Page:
Tuesday, June 22, 2010

Sign of the Times? Big Discount on Big Syrah

In a recent post that can be found here, I referenced and commented upon a New York Times article that reported on collapsing demand for big, fruity U.S.-made syrahs.

Today,  I received an email from a prominent Northwest online wine merchant offering a significant discount on a big syrah made by a highly regarded Washington winemaker.

(I do not mention the names of any wine retailers on this blog lest that be viewed as an endorsement.)

Here’s what the merchant had to say:

“Over 30% off on Mark Ryan Wild Eyed Syrah 07 - one of the biggest rock'n roll, monster reds from Washington State - usually $47.95 a bottle, it's only $36, or $32.40 with our Facebook coupon. The last vintage got 94 points in Wine Spectator. This one hasn't been reviewed yet, but it's a better wine.”

The merchant goes on to describe the wine as “catapulting intense fruit” such as sweet blackberries, black cherries and black raspberries while “sneaking in” flavors such as espresso, anise, licorice, bacon, purple flowers and vanilla.

No wonder a lot of consumers are intimidated. There must be something wrong with you if you can’t sip a glass of wine and, after a suitably pregnant pause, wax rhapsodically over that hint of purple flowers you’ve just experienced. I mean, we all know what purple flowers taste like, right?

Sorry: couldn’t resist. Now back to business.

Is the hefty discount for what is apparently a blockbuster of a Washington syrah a sign that consumers really are moving away from such wines?

It’s a tantalizing thought, but to be fair, it is hard to tell. There could be other reasons for the price cut.

First, there is the lengthy recession, which has cut consumer purchasing power and not just at the bottom end of the income scale.

I’ve heard from a number of retailers that it is tough to sell wines costing more than $30 a bottle in the current environment – syrah or any other varietal for that matter.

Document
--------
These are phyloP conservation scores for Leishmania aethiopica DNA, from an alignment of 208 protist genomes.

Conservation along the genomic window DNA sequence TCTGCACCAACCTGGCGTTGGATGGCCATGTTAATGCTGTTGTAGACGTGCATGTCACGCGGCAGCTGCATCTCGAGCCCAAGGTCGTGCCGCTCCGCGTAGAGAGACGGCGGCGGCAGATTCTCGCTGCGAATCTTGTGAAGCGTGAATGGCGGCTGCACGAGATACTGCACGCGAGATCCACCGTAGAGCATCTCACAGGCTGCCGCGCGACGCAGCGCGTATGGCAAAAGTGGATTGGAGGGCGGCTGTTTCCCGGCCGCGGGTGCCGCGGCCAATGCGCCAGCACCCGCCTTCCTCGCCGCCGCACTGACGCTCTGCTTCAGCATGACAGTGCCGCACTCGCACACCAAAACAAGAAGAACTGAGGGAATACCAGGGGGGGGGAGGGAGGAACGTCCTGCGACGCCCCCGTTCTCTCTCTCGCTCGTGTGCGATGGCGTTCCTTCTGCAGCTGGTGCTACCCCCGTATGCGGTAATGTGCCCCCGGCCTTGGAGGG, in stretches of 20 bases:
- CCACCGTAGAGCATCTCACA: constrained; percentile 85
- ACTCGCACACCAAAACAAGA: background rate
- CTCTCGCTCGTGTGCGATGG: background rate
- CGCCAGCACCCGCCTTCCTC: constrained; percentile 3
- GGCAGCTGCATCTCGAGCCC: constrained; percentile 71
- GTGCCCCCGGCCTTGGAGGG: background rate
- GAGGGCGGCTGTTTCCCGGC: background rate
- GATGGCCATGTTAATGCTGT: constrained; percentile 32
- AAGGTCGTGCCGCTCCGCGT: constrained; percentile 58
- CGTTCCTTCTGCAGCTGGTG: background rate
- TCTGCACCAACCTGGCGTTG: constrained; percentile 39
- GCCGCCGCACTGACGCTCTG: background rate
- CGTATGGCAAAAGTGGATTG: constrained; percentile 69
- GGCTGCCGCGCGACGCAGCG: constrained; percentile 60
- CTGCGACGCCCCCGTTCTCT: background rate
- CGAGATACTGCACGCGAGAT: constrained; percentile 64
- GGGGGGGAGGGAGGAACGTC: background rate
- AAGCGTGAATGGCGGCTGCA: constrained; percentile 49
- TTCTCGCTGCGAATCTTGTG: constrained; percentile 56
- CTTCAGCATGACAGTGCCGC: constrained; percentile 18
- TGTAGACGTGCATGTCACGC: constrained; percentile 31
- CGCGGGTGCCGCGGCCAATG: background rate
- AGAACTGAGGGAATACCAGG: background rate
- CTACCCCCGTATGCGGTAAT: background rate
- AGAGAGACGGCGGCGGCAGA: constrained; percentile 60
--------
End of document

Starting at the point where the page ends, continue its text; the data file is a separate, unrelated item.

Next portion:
Here’s what one local bricks-and-mortar retailer recently had to say on the topic:

“I get asked all the time; ‘how is business?’ One of my replies involves customers spending less money for a bottle of wine. Many people act surprised by this. If they do, I figure that they are not regular wine drinkers because the regular wine drinker wants to continue being a regular wine drinker but wants to do it for less money. Makes sense to me. As a result we have been sharpening our focus in order to find the very best value wines on the market.”

Increased competition could be another reason the Mark Ryan syrah is being offered at a discount exceeding 30%. Every year, more wineries open in the state of Washington, a small percentage of which are typically hailed as making fabulous wine – and hard to get because there is so little of it. This puts pressure on established Washington producers of premium wine as the consumers of exotic boutique offerings chase  after the latest and greatest.

Lastly, on a more pedestrian level, the winery or the retailer could be cleaning out inventories to generate extra cash. Or the winemaker might be offering a promotion in the hope of attracting new customers who will presumably make follow-on purchases at higher prices.

I have no idea which explanation is correct in this instance – and I doubt I would get a straight answer if I tried asking questions. But I do find this development intriguing.

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